It’s just over two years since British voters took to the polls and gave the government the green light to leave the European Union, and since then all things Brexit have dominated the news.
The trouble is, even as Article 50 deadline day approaches – the UK is scheduled to the leave the EU on March 29, 2019 – we’re still no clearer on what Brexit will mean for consumers, householders, businesses, or anyone really, as those in favour (Brexiteers) and those against (Remainers) leaving the EU continue to point fingers and point out that neither knows what they’re talking about. None of which is doing the EU negotiations, or public confidence any good.
And it now looks like the government is going back to a pre-referendum ‘promise’ to get the public back on side.
The Brexit bus promise
During the run up to the 2016 referendum, one of the main bargaining chips from the ‘Leave’ campaign was that the £350 million the UK pays to the EU could instead be funneled to the NHS. The leave campaign was so confident of this pledge that it had it plastered on the side of what has become known as the ‘Brexit battle bus’, and there can be no doubt this swung a lot of voters – if there’s one thing we can all agree on in the UK, it’s that the NHS is vital to society and needs more funding.
The trouble is, there was never any intention to give the NHS £350 million a week, and Boris Johnson, the foreign secretary, could barely believe the public would take what was written quite so literally. Johnson said he was shocked that his words should be understood in this crassly simplistic way. To suggest that he was claiming that £350m might be “available for extra public spending” is a “wilful distortion” etc. In other words, the foreign secretary’s defence amounts to an admission that the slogan on his famous Brexit campaign bus – “We send the EU £350m a week: let’s fund our NHS instead” – was bogus all along.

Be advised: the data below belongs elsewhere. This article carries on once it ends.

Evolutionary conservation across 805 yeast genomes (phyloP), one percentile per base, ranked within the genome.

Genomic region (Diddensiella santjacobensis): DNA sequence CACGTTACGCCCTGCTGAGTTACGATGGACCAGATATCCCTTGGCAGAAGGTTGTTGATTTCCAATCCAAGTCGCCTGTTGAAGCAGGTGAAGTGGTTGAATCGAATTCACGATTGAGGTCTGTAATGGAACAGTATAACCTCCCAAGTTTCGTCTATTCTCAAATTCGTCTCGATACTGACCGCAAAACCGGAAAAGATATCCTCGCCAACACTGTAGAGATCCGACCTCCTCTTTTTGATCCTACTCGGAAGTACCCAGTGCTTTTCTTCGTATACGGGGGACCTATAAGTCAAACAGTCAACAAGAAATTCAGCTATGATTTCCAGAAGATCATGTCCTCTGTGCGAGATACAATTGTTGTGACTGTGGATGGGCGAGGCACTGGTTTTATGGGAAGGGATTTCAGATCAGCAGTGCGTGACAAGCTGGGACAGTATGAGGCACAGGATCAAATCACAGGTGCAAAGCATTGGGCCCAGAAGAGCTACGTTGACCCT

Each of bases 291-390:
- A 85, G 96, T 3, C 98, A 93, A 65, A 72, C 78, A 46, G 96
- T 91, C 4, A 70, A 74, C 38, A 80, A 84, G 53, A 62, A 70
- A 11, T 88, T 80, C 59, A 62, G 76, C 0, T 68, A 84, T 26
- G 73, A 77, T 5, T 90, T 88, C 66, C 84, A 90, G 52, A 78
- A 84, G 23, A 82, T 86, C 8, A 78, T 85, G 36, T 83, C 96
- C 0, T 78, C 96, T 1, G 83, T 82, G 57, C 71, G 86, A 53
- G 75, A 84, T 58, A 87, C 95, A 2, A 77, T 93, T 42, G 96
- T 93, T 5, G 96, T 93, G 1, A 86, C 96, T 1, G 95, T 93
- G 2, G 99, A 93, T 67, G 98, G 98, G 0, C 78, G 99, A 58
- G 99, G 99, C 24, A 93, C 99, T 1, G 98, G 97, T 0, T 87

And it seems the government wants us to believe it all over again, as the Brexit bus promise has been re-packaged as the ‘Brexit dividend’.
The Brexit dividend
If there’s one stick that the Conservative government can be beaten with, it’s that they’ve underfunded the NHS – some even suggesting they’re creating a crisis to smooth the way for privatisation – and on the 70th anniversary of its creation, Theresa May, the UK prime minister, has announced a birthday present for the institution – an extra £20 billion of funding a year by 2023.
The trouble is, there’s a distinct the lack of detail.
The party that coined the phrase ‘magic money tree’ to shout down any fiscal reforms Labour put forward in the run up to the last general election, is now telling us that it will be putting an extra £20billion a year into the NHS by 2023, funded by a Brexit “dividend” – that’s £600million a week, which is almost twice the amount pledged on the Brexit bus, which itself was an amount the Boris Johnson said wouldn’t actually be available for the NHS.
And the PM even added that a “little bit” more that will have to come from taxpayers – so where will it come from? The magic money tree?
The treasury has already dismissed the idea of any Brexit dividend, saying any money the country saves by not having to pay into the EU will be far outweighed by a weakened UK economy.
Paul Johnson, former chief microeconomist at the Treasury and now director of the Institute for Fiscal Studies think-tank, said: “There is no Brexit dividend. Payments to the EU will fall [after Brexit], but tax revenues will fall more as a result of Brexit.
Adding: “That is the official position of the government, which has accepted the Office for Budget Responsibility’s forecast that the public finances are likely to be weakened to the tune of £15 billion a year as a result of the [Brexit] referendum vote.”
He then unequivocally burst the Brexit dividend bubble by saying: “You can’t pay for it [NHS] from an imaginary [Brexit] dividend.”
So, it seems the whole Brexit shambles has come full circle, and a PM and government desperate to hang on to power is now playing with the public’s emotions where the NHS is concerned and making more empty promises that it can’t back up with tangible figures.
As for the 2023 deadline for this funding? Well, that would be just enough time for the government to spin this one out and make it their manifesto promise at the next general election, whether it’s called in a couple of months or a couple of years.
Confused with all by talk of Brexiteers, Remainers and the Brexit bus? Check out our two-part guide to busting the Brexit jargon.